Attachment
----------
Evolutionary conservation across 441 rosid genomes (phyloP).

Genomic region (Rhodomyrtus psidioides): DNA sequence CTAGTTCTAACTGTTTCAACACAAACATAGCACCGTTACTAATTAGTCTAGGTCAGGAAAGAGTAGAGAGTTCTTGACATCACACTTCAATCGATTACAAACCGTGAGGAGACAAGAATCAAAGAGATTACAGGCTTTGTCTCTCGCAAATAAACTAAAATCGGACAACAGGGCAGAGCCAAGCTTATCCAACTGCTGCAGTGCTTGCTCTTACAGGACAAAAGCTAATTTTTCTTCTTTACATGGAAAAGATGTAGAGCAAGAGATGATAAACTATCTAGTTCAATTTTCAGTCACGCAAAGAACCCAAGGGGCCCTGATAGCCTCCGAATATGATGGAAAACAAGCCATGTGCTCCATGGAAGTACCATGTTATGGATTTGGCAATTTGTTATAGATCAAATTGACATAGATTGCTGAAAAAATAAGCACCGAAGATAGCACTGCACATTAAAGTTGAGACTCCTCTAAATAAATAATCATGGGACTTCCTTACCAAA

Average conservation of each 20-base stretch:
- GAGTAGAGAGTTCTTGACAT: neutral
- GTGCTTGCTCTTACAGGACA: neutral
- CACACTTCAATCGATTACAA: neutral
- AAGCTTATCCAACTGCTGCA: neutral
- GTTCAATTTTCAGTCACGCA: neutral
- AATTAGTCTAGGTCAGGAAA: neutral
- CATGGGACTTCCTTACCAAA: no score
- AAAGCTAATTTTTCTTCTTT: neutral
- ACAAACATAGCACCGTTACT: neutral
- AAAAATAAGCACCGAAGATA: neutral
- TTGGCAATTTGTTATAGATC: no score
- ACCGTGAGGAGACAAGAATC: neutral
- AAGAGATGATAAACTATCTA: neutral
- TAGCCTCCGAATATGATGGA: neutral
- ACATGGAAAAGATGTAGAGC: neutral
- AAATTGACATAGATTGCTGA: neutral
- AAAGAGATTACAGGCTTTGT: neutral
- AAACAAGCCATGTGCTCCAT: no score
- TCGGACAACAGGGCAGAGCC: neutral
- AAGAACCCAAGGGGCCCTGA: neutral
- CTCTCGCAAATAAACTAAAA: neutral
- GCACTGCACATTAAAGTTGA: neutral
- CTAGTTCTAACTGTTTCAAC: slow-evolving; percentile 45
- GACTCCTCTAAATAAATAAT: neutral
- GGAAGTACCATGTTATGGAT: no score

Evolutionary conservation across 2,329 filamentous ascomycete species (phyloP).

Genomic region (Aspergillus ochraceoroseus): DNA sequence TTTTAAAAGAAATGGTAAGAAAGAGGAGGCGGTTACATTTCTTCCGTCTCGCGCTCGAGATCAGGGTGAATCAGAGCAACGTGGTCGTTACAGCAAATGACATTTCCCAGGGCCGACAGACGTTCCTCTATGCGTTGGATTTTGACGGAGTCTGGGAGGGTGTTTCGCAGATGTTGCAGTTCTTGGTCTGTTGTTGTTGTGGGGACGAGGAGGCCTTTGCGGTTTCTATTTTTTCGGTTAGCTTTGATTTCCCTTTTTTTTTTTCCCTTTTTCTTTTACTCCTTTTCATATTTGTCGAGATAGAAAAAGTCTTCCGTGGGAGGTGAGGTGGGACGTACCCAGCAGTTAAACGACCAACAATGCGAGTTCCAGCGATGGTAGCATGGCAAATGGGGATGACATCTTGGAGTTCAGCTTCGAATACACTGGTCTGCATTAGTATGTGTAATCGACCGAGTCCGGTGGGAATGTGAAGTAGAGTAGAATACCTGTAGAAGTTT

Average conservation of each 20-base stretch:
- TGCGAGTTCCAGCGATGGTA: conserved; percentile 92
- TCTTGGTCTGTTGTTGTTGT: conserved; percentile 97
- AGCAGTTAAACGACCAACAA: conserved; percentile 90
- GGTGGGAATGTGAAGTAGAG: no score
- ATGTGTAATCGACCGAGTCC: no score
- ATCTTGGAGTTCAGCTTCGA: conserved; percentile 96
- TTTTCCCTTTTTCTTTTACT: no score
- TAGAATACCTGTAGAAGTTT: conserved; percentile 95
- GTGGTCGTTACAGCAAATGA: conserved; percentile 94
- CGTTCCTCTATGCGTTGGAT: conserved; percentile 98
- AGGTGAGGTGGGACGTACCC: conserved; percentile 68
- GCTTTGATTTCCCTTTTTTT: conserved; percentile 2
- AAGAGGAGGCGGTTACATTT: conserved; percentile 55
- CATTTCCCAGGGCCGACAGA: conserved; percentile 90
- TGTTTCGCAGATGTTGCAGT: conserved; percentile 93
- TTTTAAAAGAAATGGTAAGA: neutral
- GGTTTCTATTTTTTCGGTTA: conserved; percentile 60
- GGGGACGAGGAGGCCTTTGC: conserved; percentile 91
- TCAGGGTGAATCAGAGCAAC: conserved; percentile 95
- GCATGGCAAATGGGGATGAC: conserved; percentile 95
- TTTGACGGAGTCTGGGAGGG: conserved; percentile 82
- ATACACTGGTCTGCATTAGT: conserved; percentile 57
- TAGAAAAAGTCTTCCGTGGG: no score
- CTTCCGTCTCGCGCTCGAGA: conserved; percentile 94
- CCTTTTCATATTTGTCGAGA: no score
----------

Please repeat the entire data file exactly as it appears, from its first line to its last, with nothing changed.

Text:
Evolutionary conservation across 441 rosid genomes (phyloP).

Genomic region (Rhodomyrtus psidioides): DNA sequence CTAGTTCTAACTGTTTCAACACAAACATAGCACCGTTACTAATTAGTCTAGGTCAGGAAAGAGTAGAGAGTTCTTGACATCACACTTCAATCGATTACAAACCGTGAGGAGACAAGAATCAAAGAGATTACAGGCTTTGTCTCTCGCAAATAAACTAAAATCGGACAACAGGGCAGAGCCAAGCTTATCCAACTGCTGCAGTGCTTGCTCTTACAGGACAAAAGCTAATTTTTCTTCTTTACATGGAAAAGATGTAGAGCAAGAGATGATAAACTATCTAGTTCAATTTTCAGTCACGCAAAGAACCCAAGGGGCCCTGATAGCCTCCGAATATGATGGAAAACAAGCCATGTGCTCCATGGAAGTACCATGTTATGGATTTGGCAATTTGTTATAGATCAAATTGACATAGATTGCTGAAAAAATAAGCACCGAAGATAGCACTGCACATTAAAGTTGAGACTCCTCTAAATAAATAATCATGGGACTTCCTTACCAAA

Average conservation of each 20-base stretch:
- GAGTAGAGAGTTCTTGACAT: neutral
- GTGCTTGCTCTTACAGGACA: neutral
- CACACTTCAATCGATTACAA: neutral
- AAGCTTATCCAACTGCTGCA: neutral
- GTTCAATTTTCAGTCACGCA: neutral
- AATTAGTCTAGGTCAGGAAA: neutral
- CATGGGACTTCCTTACCAAA: no score
- AAAGCTAATTTTTCTTCTTT: neutral
- ACAAACATAGCACCGTTACT: neutral
- AAAAATAAGCACCGAAGATA: neutral
- TTGGCAATTTGTTATAGATC: no score
- ACCGTGAGGAGACAAGAATC: neutral
- AAGAGATGATAAACTATCTA: neutral
- TAGCCTCCGAATATGATGGA: neutral
- ACATGGAAAAGATGTAGAGC: neutral
- AAATTGACATAGATTGCTGA: neutral
- AAAGAGATTACAGGCTTTGT: neutral
- AAACAAGCCATGTGCTCCAT: no score
- TCGGACAACAGGGCAGAGCC: neutral
- AAGAACCCAAGGGGCCCTGA: neutral
- CTCTCGCAAATAAACTAAAA: neutral
- GCACTGCACATTAAAGTTGA: neutral
- CTAGTTCTAACTGTTTCAAC: slow-evolving; percentile 45
- GACTCCTCTAAATAAATAAT: neutral
- GGAAGTACCATGTTATGGAT: no score

Evolutionary conservation across 2,329 filamentous ascomycete species (phyloP).

Genomic region (Aspergillus ochraceoroseus): DNA sequence TTTTAAAAGAAATGGTAAGAAAGAGGAGGCGGTTACATTTCTTCCGTCTCGCGCTCGAGATCAGGGTGAATCAGAGCAACGTGGTCGTTACAGCAAATGACATTTCCCAGGGCCGACAGACGTTCCTCTATGCGTTGGATTTTGACGGAGTCTGGGAGGGTGTTTCGCAGATGTTGCAGTTCTTGGTCTGTTGTTGTTGTGGGGACGAGGAGGCCTTTGCGGTTTCTATTTTTTCGGTTAGCTTTGATTTCCCTTTTTTTTTTTCCCTTTTTCTTTTACTCCTTTTCATATTTGTCGAGATAGAAAAAGTCTTCCGTGGGAGGTGAGGTGGGACGTACCCAGCAGTTAAACGACCAACAATGCGAGTTCCAGCGATGGTAGCATGGCAAATGGGGATGACATCTTGGAGTTCAGCTTCGAATACACTGGTCTGCATTAGTATGTGTAATCGACCGAGTCCGGTGGGAATGTGAAGTAGAGTAGAATACCTGTAGAAGTTT

Average conservation of each 20-base stretch:
- TGCGAGTTCCAGCGATGGTA: conserved; percentile 92
- TCTTGGTCTGTTGTTGTTGT: conserved; percentile 97
- AGCAGTTAAACGACCAACAA: conserved; percentile 90
- GGTGGGAATGTGAAGTAGAG: no score
- ATGTGTAATCGACCGAGTCC: no score
- ATCTTGGAGTTCAGCTTCGA: conserved; percentile 96
- TTTTCCCTTTTTCTTTTACT: no score
- TAGAATACCTGTAGAAGTTT: conserved; percentile 95
- GTGGTCGTTACAGCAAATGA: conserved; percentile 94
- CGTTCCTCTATGCGTTGGAT: conserved; percentile 98
- AGGTGAGGTGGGACGTACCC: conserved; percentile 68
- GCTTTGATTTCCCTTTTTTT: conserved; percentile 2
- AAGAGGAGGCGGTTACATTT: conserved; percentile 55
- CATTTCCCAGGGCCGACAGA: conserved; percentile 90
- TGTTTCGCAGATGTTGCAGT: conserved; percentile 93
- TTTTAAAAGAAATGGTAAGA: neutral
- GGTTTCTATTTTTTCGGTTA: conserved; percentile 60
- GGGGACGAGGAGGCCTTTGC: conserved; percentile 91
- TCAGGGTGAATCAGAGCAAC: conserved; percentile 95
- GCATGGCAAATGGGGATGAC: conserved; percentile 95
- TTTGACGGAGTCTGGGAGGG: conserved; percentile 82
- ATACACTGGTCTGCATTAGT: conserved; percentile 57
- TAGAAAAAGTCTTCCGTGGG: no score
- CTTCCGTCTCGCGCTCGAGA: conserved; percentile 94
- CCTTTTCATATTTGTCGAGA: no score